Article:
The last couple of days has hit me with a couple of instances of coolness regarding a writer I like… whom I’ve not actually read yet! Patrick Rothfuss, author of the fantasy bestseller, The Name of the Wind, and its sequel, The Wise Man’s Fear. These are his only two published novels so far, and I’ve not actually read either yet — although, The Name of the Wind happens to be sitting atop my stack of books-to-read. (Link to my other blog I’m still migrating posts over from.)

If I haven’t read any of his fiction, how can I like him? Well, for nearly two years now, I’ve been reading about him, and especially lately, have been hearing him on a lot of podcasts and reading his interviews. I like the guy. I’m looking forward to liking his writing, as well, soon.

Anyway, one of those podcasts, I listened to this last week: Adventures in SciFi Publishing, number 118. As the interview guest, he spoke a lot about various topics, about writing and getting published, and his trials and tribulations with editing — very inspiring. But one thing he said that really got my attention, was his revelation that he didn’t know a simile from a metaphor, and has to think about the difference between an adjective and an adverb. This was shocking to me because, well, personally, I love grammar. 🙂 But apart from that, it seems to me that every writer I’m familiar with appears to know more about grammar than I do. How is it this acclaimed, best-selling, beloved writer by intelligent and educated fantasy readers, could possibly not know 5th-grade grammar concepts? Me knee-jerk reaction was of shock and disappointment.

But, after a moment, I realized: Who flippin’ cares if he doesn’t know the mechanics. He can obviously write extremely well from instinct, from natural talent, from the experience of reading other peoples’ writing, from (as he described) listening to his own words and how they feel, if they simply sound well put together. In a way, I envy that.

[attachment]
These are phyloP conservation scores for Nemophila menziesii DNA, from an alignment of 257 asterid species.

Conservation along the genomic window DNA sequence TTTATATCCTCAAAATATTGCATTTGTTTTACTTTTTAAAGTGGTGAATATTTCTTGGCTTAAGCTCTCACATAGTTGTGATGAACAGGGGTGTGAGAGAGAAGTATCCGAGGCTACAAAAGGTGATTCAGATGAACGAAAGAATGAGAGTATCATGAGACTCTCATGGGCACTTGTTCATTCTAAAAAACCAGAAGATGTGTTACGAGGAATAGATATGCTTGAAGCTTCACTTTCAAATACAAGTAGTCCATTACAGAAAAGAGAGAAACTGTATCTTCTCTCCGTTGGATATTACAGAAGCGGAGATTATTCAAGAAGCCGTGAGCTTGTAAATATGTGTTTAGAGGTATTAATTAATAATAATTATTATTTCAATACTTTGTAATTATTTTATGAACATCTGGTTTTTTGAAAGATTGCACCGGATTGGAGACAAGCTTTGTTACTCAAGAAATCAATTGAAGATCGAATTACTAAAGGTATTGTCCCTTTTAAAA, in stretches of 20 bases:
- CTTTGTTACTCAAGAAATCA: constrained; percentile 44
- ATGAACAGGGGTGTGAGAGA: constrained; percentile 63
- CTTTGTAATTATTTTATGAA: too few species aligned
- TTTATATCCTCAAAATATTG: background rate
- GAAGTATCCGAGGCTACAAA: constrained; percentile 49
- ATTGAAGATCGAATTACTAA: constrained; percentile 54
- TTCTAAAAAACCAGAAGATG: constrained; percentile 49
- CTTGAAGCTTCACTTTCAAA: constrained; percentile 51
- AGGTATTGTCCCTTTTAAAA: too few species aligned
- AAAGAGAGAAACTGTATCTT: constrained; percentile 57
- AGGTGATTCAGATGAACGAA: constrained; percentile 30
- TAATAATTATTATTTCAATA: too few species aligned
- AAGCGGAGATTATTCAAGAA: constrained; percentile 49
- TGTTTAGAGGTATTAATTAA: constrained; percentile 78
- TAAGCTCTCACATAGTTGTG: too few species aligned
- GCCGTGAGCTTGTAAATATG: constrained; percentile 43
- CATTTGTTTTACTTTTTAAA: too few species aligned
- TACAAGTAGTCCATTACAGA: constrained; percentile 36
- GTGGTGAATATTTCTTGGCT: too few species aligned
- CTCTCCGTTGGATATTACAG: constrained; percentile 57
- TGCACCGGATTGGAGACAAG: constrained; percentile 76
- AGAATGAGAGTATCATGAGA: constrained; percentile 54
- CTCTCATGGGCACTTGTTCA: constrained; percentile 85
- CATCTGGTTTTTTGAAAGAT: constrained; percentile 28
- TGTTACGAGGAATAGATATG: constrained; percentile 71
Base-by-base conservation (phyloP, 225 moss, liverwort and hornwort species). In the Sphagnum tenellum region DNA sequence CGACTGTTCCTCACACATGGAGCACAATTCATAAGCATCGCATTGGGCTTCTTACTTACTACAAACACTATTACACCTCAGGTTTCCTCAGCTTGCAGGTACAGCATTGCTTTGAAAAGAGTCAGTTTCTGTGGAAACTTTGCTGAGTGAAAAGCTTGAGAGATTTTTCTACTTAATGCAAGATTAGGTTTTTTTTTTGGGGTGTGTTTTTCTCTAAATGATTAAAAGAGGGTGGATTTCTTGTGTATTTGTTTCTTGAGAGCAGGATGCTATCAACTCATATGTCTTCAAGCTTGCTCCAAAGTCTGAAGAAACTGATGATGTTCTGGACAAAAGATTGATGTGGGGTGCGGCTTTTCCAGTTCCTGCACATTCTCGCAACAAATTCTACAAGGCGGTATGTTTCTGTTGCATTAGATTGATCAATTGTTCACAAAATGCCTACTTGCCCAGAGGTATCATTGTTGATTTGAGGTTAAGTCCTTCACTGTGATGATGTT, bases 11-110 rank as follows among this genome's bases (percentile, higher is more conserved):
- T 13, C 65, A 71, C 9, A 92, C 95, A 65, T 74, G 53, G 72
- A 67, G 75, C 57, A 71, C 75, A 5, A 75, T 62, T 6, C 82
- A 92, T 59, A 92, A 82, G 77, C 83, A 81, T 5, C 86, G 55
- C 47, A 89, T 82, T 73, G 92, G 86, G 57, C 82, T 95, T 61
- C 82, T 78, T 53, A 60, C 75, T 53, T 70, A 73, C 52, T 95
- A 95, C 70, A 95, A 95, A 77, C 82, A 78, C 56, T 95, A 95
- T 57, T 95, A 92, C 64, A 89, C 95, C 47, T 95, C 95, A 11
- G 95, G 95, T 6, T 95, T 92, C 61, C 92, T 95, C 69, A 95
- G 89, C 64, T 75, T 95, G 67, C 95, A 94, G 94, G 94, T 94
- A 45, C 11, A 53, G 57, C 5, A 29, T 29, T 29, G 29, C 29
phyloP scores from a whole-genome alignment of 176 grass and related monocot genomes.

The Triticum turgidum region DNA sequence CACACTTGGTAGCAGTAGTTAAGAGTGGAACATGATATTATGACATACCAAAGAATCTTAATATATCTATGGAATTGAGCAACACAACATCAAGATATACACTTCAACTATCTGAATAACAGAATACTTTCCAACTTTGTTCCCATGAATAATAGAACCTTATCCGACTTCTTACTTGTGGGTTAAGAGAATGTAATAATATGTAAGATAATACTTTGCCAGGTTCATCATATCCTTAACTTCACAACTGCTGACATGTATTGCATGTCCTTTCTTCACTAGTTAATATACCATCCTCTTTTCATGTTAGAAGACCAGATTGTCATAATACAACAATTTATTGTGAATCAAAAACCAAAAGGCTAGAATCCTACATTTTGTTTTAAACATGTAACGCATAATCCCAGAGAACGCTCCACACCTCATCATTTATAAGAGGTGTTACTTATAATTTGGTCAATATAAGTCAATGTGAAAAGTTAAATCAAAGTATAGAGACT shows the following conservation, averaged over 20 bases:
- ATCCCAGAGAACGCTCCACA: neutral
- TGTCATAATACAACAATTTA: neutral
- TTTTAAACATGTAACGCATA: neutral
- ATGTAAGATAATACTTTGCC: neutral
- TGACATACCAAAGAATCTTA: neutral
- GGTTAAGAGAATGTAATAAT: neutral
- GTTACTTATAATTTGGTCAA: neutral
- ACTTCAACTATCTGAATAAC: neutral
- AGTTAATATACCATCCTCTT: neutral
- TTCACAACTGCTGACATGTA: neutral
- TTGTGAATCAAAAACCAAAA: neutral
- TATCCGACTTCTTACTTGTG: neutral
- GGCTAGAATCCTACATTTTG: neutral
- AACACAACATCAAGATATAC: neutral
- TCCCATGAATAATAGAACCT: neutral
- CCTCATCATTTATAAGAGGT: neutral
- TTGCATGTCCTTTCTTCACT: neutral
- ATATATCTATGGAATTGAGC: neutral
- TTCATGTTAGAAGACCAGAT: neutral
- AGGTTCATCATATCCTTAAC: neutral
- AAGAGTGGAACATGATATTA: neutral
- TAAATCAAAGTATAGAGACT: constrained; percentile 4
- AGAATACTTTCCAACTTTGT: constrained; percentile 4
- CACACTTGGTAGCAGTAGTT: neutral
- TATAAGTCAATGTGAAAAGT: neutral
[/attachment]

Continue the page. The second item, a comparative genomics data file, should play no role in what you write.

Though, he also teaches creative writing. And I have to wonder, surely he has to know basic “stuff” in order to at least help teach basic skills and what to avoid. I mean, how can you teach new writers to avoid adverbs, especially “-ly” adverbs, if you have a hard time remembering what an adverb is? For example. And I wonder, was he being intentionality overly self-deprecating in the interview? Oh well, not really important.

The second piece of interesting coolness was his latest blog posting describing his experience trying to book a last-minute book signing in Iowa City. It’s an amusing tale just in general. But what amused me more, was that the store that finally booked him, and quite happily, was The Haunted Bookshop — a primarily used book store. I lived in Iowa City for a year, about a decade ago, and I used to shop at that store all the time. I remember going in there right before each of my twice-a-month 8-hour drives to Missouri to pick up a new audiobook.

Really, it’s kind of silly, but the fact that he talked about this store, and posted a very familiar picture of the place, made me smile and chuckle for a couple of days. Ah, nostalgia-from-serendipity!


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